1st Helicopter Drop Now Being Organized

By: Mike Shedlock | Tue, Mar 13, 2007
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Bloomberg is reporting Senate Weighs Aid to 2.2 Million Subprime Borrowers

U.S. lawmakers will have to consider providing aid to about 2.2 million subprime mortgage borrowers who are at risk of defaulting and losing their homes, Senate Banking Committee Chairman Christopher Dodd said today.

"The impact of losing 2.2 million homes I suspect will be in a lot of areas of our cities and towns that are already pretty hard hit, so we clearly want to look at that and legislate," Dodd, a Democrat from Connecticut, told reporters in Washington after a speech to the National League of Cities.

Foreclosures involving homeowners who took out subprime loans from 1998 until 2006 could cost $164 billion, Dodd said, quoting a December study by the Center for Responsible Lending in Durham, North Carolina. The government needs to provide at- risk homeowners "forbearance or something like that to give them a chance to work through and get a new financial instrument here that they can manage financially better," Dodd said.

[Mish: Why does the government "need" to do anything of the kind? If is stupid government policies in the first place that led to this mess. If there is a "need" to do anything it is the need to get rid of Fannie Mae, and all the affordable housing legislation that Congress has passed]

Congress "may need to do something much more quickly to provide some protection or you could end up with a lot of poverty and blight," Dodd said. Federal aid of a few billion dollars "may be a lot less costly" than $164 billion in lost wealth, he said.

[Mish: Let's face the facts. This has nothing to do with blight. This has everything to do with bailing out your banking cronies at the expense of the prudent. It also has to do with buying votes.]

Mortgage defaults during the next two years may rise to $225 billion, with about $170 billion tied to subprime loans, according to a report yesterday by analyst at Lehman Brothers Holdings Inc. led by Srinivas Modukuri. Subprime borrowers are those with poor or limited credit backgrounds or high debt.

Dodd didn't specify the channel through which the government would offer aid. "I don't want to settle on the specifics of it, but clearly we are looking at what we can do to help out."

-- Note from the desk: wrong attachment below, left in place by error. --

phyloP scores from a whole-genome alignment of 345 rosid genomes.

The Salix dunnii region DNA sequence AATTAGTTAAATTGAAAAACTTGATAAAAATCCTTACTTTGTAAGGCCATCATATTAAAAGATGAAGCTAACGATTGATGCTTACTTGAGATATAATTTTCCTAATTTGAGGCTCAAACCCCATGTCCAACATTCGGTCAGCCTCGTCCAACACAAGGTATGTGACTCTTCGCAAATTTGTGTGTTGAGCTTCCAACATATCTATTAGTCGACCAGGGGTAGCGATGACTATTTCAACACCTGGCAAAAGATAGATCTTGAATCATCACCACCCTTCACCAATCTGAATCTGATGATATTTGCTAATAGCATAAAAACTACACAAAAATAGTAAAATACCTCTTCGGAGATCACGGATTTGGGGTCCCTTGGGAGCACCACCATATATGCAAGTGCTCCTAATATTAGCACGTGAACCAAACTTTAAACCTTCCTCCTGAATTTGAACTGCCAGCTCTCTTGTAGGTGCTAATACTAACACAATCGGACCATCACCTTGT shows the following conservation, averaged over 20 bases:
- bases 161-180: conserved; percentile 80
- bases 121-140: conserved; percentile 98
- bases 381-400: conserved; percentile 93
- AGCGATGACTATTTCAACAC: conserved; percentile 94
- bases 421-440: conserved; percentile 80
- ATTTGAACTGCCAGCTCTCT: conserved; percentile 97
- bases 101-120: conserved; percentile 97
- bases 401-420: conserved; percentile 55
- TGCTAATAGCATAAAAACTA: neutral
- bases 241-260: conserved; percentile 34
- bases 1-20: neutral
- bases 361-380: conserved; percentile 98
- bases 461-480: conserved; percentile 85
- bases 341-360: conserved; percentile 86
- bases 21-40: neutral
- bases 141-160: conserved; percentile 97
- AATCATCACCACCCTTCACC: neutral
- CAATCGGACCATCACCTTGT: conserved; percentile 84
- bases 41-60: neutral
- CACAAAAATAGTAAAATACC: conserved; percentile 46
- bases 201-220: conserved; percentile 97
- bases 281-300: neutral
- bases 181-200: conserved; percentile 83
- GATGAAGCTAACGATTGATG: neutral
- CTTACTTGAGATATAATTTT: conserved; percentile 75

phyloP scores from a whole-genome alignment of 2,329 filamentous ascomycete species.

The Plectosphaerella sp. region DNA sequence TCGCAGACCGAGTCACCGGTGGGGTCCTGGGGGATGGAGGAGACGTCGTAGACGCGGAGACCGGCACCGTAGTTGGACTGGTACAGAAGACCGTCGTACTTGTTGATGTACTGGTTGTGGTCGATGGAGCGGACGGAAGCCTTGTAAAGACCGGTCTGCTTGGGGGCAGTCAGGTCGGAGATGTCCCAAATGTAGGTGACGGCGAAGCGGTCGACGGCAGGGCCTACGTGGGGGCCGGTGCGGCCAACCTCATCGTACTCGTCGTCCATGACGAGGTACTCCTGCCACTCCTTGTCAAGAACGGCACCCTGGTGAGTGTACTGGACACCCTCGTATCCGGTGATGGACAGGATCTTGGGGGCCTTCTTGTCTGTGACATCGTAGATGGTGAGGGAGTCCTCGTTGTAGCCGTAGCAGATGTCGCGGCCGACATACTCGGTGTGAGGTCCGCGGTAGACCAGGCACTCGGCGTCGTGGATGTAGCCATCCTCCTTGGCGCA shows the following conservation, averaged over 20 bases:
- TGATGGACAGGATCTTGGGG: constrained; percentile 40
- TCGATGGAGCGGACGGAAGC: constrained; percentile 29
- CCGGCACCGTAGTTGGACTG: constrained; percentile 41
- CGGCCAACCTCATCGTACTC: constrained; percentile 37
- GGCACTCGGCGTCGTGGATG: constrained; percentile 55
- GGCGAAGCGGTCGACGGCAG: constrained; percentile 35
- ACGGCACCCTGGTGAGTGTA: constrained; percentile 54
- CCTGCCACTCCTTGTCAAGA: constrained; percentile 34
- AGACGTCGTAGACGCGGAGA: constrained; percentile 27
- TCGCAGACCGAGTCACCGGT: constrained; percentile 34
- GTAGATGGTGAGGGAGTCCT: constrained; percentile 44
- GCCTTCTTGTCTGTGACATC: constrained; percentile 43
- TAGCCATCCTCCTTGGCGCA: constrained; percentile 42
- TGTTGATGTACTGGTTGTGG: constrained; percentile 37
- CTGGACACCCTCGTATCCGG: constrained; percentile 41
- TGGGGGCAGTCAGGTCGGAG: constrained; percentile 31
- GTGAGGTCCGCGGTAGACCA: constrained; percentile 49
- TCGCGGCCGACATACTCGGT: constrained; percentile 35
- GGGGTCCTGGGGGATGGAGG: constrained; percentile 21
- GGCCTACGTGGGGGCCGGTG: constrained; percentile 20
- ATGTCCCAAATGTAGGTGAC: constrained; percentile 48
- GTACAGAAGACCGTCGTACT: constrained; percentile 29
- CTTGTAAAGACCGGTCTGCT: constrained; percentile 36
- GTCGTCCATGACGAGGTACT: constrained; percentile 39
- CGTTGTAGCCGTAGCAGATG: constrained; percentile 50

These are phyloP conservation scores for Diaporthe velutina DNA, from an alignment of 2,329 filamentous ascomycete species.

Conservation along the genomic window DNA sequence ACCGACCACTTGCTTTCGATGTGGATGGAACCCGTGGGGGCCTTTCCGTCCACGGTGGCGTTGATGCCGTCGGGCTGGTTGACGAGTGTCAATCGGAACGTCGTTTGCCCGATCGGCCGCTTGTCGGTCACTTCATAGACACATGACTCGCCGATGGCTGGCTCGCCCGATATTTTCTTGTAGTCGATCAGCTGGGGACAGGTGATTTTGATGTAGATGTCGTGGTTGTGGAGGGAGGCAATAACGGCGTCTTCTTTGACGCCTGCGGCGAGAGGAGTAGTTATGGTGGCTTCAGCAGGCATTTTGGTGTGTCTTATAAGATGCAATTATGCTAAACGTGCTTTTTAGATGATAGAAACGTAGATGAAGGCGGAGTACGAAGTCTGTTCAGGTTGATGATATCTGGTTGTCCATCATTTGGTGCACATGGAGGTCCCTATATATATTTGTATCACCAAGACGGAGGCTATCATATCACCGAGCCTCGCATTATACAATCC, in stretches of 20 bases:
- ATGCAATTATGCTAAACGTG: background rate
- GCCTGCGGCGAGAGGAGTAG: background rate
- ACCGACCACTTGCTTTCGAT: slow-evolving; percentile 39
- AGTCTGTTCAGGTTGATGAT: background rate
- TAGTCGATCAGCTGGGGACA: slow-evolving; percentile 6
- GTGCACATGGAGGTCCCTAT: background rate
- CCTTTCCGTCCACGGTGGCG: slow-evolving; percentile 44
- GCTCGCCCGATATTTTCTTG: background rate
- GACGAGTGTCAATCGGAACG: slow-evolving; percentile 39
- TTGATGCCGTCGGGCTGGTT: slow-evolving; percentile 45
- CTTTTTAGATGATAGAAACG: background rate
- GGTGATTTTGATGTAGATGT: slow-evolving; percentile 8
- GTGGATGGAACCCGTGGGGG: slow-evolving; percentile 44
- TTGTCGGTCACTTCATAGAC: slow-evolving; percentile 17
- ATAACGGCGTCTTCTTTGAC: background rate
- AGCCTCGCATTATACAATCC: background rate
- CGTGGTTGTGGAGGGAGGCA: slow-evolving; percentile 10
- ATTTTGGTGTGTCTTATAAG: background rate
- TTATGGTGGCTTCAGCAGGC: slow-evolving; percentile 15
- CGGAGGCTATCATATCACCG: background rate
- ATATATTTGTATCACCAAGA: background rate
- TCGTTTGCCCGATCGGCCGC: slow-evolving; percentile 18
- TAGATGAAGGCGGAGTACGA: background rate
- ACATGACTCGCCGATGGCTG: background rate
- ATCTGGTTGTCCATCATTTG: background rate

[Mish: I am 100% confident that whatever program is initiated will be what lending institutions ask for. None of it will do consumers any good at all.]

Dodd reaffirmed a plan to introduce a bill that would combat predatory lending. "There is a difference between a subprime lender and a predator, and I don't want to lose the subprime lender" he said.

"Finally the federal regulators are beginning to indicate that they want to start requiring similar standards to be used for prime and subprime lending," Dodd said, referring to the new guidelines.

[Mish: Like the Fed, Congress is acting 4 years and trillions of dollars too late. Where were you 4 years ago when something needed to be done?]

"I am a strong advocate of subprime lending," Dodd said. "I don't want that word to become a pejorative as junk bonds did."

[Mish: The fact that government is a "strong advocate of subprime lending" is one of the reasons we are in this mess. You and your "ownership society" have no business promoting housing over renting. It is the market's job to do that. When you interfere "stuff happens" to put the term politely. By the way, subprime is already as pejorative as "junk". And speaking of junk, take a look at corporate bonds. Those too are nearly all junk and we are about to have a second purge of junk bond lending as well.]

This bubble is exactly the result of both the Fed and Congress interfering against normal market forces. The market has now taken care of subprime lending (or rather is in the process of doing so) and any bills Congress passes at this point are just going to cause additional distortions. This idea was outlined in Malinvestments, Predatory Lending, and Demagogues.

It's high time Congress spares us the Dudley Do-Right Charge in favor of letting the market take care of it. But no! Congress never learns. Or perhaps I mean they have learned too well. To stay in power, Congress takes handouts from the financial industry (and every other industry that wants to buy legislation for that matter) while simultaneously attempting to buy votes from the public.

No doubt the inflationists will be all over this, but some sort of reaction by the Fed or government was predicted well in advance by me and most likely a few other deflationists as well. I have no doubt the Fed will be cutting interest rates as well. But as I have pointed out before, such interference policies work until they don't. I think we have finally reached the point where these policies will no more work here than they did in Japan.

Three Reasons Bailouts Will Fail

  1. Consumers are going to be unable to take on more debt in the face of falling home prices.

  2. A recession will force a cutback in consumer spending.

  3. Credit will tighten up such that banks will be unwilling to lend given falling asset prices and rising credit risk.

Number 3 above is happening already and it will spread further. A significant repricing of both assets and risk will be the result. Unfortunately this tsunami is about to hit the baby boomers just as they think they are ready to retire.

 


 

Mike Shedlock

Author: Mike Shedlock

Mike Shedlock / Mish
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Mike Shedlock

Michael "Mish" Shedlock is a registered investment advisor representative for SitkaPacific Capital Management. Visit http://www.sitkapacific.com/ to learn more about wealth management for investors seeking strong performance with low volatility.

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